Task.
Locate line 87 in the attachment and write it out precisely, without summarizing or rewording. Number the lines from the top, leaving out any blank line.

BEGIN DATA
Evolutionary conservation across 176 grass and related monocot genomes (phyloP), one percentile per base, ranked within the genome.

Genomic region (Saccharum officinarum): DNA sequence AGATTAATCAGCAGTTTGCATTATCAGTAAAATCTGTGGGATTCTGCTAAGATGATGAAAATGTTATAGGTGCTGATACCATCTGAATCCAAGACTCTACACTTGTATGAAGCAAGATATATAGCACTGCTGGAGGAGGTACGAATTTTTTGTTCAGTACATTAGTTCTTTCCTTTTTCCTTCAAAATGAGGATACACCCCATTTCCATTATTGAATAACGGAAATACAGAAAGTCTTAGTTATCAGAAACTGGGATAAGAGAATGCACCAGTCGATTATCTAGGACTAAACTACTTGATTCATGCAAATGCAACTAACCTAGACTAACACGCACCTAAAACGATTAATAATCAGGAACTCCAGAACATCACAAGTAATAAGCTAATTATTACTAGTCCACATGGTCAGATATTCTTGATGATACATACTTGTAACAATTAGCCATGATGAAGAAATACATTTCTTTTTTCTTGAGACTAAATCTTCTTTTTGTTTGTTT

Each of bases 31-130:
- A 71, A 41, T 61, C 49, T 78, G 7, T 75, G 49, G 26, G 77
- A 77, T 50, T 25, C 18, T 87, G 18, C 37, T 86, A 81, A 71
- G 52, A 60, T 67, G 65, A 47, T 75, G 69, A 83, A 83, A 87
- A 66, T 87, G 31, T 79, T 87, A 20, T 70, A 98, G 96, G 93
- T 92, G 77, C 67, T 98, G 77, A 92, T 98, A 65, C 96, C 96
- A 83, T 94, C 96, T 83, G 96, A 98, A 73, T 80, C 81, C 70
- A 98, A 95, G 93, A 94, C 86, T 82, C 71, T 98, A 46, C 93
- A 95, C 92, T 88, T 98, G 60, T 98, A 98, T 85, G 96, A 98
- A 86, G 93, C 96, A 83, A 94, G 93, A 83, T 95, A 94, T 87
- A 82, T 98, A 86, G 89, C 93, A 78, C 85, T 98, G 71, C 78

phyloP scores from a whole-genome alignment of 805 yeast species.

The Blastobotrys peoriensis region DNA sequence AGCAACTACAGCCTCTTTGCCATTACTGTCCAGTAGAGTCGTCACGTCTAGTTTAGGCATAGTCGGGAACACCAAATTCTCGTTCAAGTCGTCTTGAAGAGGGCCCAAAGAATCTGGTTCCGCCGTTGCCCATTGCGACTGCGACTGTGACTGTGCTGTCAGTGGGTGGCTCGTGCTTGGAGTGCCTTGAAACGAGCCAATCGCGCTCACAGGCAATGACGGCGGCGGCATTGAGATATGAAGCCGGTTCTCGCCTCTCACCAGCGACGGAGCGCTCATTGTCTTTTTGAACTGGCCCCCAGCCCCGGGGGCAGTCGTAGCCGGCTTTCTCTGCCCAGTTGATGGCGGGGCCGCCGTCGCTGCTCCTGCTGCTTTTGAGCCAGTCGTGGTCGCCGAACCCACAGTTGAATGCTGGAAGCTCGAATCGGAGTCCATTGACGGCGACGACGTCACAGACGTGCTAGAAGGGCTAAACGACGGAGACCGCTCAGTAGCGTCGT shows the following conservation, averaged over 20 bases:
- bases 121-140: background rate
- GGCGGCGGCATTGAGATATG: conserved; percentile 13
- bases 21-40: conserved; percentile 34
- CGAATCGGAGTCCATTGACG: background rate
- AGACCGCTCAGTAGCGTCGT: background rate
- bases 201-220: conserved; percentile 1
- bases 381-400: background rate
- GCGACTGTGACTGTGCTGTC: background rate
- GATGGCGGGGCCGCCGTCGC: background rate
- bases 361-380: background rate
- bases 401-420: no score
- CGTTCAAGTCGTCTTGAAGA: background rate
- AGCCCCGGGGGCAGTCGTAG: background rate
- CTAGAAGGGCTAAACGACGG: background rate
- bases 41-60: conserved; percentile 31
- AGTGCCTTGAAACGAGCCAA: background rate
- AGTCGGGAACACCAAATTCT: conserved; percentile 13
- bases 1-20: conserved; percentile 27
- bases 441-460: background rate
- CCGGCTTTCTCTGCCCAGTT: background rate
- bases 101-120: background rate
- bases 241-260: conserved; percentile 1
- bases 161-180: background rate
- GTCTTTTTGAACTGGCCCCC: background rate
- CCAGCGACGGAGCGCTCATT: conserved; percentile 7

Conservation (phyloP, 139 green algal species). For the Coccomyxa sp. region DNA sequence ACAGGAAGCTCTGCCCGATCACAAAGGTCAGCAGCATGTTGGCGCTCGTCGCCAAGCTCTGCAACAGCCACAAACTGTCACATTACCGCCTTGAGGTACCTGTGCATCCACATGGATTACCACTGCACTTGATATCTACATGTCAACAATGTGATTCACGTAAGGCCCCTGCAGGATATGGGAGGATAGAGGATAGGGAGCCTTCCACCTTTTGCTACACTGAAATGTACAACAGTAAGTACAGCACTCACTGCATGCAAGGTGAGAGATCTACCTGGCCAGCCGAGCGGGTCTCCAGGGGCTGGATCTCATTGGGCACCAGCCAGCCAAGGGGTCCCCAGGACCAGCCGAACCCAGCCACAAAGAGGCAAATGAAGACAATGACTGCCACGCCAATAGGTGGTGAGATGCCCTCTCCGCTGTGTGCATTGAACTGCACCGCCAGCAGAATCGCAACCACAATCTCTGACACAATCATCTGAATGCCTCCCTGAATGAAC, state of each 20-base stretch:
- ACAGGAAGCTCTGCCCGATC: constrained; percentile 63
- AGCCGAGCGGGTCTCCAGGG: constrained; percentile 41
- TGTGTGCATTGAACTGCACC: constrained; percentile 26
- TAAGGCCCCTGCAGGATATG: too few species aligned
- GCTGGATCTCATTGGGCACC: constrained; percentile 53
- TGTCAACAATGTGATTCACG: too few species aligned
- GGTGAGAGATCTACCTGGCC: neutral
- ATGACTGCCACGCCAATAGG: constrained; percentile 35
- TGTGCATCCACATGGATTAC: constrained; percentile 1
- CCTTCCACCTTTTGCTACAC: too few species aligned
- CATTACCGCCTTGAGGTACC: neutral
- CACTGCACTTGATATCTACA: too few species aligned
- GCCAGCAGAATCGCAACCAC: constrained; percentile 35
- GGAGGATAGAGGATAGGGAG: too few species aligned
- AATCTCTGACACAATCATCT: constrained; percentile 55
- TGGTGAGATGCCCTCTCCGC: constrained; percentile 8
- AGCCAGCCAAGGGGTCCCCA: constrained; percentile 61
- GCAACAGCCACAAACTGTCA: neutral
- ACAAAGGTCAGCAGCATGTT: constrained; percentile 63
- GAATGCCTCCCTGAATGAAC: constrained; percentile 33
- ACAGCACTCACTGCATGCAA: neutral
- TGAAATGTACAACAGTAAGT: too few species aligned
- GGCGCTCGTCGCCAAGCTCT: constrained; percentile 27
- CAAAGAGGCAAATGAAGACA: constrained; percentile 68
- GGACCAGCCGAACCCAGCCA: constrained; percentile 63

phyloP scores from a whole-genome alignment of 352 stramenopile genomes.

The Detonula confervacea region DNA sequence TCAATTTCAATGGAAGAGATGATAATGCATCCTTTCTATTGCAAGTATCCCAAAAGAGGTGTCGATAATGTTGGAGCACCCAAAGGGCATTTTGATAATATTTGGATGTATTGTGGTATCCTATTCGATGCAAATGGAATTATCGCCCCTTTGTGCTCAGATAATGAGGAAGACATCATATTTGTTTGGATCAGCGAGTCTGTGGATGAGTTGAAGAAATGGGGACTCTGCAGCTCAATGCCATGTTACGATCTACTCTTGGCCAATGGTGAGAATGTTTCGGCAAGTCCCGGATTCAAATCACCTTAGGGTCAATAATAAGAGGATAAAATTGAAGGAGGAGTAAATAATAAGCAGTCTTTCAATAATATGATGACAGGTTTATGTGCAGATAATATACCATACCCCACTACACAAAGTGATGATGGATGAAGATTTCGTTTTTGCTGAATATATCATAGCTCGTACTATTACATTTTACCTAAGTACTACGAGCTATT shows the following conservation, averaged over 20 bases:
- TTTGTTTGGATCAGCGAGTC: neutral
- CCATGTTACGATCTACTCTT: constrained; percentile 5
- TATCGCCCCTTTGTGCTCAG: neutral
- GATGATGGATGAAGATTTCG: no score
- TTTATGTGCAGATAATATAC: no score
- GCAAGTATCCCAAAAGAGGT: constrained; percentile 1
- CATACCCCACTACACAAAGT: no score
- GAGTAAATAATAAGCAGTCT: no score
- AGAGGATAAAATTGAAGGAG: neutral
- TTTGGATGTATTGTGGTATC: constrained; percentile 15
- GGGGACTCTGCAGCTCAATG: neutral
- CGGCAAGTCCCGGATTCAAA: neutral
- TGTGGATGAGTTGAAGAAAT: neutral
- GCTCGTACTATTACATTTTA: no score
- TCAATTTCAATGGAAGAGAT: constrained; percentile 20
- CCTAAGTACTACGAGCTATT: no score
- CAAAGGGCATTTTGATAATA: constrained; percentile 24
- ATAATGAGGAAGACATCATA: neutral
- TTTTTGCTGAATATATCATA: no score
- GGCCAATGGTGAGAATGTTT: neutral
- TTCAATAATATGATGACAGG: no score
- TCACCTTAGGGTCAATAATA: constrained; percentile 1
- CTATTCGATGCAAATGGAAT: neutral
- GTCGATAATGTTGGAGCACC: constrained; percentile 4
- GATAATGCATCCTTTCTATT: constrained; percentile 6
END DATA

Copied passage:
- TTTTTGCTGAATATATCATA: no score